Shakespeare was also hugely interested in notions of betrayal, so might have been drawn to the story of the founding of Facebook and the tragic flaws of the character of Mark Zuckerberg in The Social Network. The concept of madness also appears in several of Shakespeare's plays, and the heightened reality and paranoia of a film like Black Swan; the claustrophobic domestic conflicts seen in The Shining; or the terrifying visions of a man convinced of impending apocalypse in Take Shelter are all films that powerfully bear that hallmark. The concepts of ambition and corruption are similarly rife, and are dominant forces in such films as There Will Be Blood, Whiplash and German title The Wave. It is easy to imagine that he might also be interested in dramatising the demonic life of despot Idi Amin with a film like The Last King of Scotland.
And what discussion of Shakespearean themes would be complete without the notion of doomed love. Seen on film countless times, the universal anxieties associated with such brief, intense and tragic young romances can be found in Brokeback Mountain, My Summer of Love, Moulin Rouge and even Titanic.
Even beyond these broader themes, the influence of a number of Shakespeare's evocative characters can be found right across popular culture. Figures such as Lady Macbeth, Hamlet, Richard III, Iago, Henry V, Ophelia, Caliban and Falstaff loom large in our consciousness, with Shakespeare's interpretations often overpowering any genuine biographical information. Keep an eye out for variations of these figures when watching some of your favourite films - you might be surprised how frequently they turn up!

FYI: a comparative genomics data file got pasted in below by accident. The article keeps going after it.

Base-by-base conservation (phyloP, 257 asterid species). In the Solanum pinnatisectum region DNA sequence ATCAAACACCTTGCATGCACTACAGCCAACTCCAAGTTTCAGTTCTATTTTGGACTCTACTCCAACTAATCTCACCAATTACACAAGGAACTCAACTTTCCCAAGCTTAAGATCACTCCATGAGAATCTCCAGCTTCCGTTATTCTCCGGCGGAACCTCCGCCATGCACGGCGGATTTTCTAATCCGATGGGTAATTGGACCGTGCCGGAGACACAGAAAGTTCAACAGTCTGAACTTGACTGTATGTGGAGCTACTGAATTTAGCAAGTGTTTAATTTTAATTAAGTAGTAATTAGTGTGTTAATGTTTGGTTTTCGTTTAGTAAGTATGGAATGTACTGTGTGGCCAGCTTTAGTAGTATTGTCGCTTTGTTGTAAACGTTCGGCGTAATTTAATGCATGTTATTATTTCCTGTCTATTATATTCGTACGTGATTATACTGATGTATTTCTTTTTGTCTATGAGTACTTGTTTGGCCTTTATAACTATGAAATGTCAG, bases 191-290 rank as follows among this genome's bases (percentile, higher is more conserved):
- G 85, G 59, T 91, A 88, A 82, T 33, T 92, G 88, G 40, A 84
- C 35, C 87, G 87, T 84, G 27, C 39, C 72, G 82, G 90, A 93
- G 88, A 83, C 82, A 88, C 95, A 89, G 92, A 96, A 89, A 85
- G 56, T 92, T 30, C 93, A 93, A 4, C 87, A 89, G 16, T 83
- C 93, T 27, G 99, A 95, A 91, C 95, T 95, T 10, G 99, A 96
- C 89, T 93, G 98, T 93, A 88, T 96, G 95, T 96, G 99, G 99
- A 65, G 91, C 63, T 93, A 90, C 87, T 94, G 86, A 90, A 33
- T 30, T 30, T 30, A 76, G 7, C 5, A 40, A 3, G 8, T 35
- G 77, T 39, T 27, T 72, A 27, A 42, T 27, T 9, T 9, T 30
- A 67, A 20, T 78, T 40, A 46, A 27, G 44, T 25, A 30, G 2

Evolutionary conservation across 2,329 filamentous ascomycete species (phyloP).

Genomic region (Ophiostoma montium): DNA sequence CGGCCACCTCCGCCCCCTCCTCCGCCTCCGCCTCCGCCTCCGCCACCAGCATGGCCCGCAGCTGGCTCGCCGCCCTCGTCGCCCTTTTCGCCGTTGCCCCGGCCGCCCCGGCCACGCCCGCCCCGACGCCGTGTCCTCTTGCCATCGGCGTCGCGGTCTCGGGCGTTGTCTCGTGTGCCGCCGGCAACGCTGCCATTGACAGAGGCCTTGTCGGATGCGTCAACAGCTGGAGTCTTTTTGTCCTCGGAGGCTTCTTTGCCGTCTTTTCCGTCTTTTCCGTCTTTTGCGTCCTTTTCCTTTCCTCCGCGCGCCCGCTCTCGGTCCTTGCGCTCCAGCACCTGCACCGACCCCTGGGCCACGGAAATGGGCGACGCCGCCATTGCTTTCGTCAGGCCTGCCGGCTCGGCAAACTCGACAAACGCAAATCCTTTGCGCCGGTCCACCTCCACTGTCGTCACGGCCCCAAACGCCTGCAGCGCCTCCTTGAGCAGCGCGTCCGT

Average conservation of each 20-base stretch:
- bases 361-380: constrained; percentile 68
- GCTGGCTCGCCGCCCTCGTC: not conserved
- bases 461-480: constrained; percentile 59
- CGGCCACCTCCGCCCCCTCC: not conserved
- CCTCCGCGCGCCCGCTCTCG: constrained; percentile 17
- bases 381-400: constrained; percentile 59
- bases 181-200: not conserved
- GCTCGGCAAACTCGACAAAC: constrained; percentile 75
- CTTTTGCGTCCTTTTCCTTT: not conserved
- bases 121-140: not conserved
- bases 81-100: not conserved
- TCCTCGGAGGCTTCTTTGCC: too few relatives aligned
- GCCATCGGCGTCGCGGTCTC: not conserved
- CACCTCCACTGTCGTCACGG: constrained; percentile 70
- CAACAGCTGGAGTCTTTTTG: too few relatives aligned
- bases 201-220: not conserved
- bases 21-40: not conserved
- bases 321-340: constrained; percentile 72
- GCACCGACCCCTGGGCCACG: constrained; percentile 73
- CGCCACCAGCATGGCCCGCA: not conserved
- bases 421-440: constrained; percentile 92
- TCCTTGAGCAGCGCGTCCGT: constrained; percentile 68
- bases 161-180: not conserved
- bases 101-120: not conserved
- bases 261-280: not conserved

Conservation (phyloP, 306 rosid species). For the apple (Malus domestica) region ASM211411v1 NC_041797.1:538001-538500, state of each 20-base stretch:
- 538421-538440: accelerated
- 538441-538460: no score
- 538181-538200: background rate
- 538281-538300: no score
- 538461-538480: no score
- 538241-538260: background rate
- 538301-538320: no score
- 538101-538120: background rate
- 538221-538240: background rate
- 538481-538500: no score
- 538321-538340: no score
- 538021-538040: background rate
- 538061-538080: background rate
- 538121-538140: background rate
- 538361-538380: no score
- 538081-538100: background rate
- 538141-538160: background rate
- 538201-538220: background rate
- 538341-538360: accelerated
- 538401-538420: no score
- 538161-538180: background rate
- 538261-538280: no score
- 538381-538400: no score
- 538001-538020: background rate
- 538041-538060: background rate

As a mass medium that examines universal issues, it is easy to speculate that Shakespeare would indeed have been writing for the screen, rather than the stage, were he alive today. We will, of course, never know for sure, but even a short examination of some of our most popular and provocative films reveals that Shakespeare's influence can be found everywhere, overtly or otherwise, and that the characters, stories and themes which he drew out 400 years ago remain relevant to the modern world today.
Delve further into the world of Shakespeare with our podcast, where we discuss adaptations of his work on screen including The Lion King, Shakespeare - The Animated Tales, Henry V (1989), Romeo + Juliet (1996), Macbeth (2015), and My Own Private Idaho.
We're celebrating the 400th anniversary of William Shakespeare’s death through events, screenings, resources, and more.
Shakespeare's plays lend themselves brilliantly to film adaptations - but what sort of films might The Bard be making himself if were alive in 2017?
Reading time 8 mins
A selection of films for all ages exploring the vast world of Shakespeare on screen.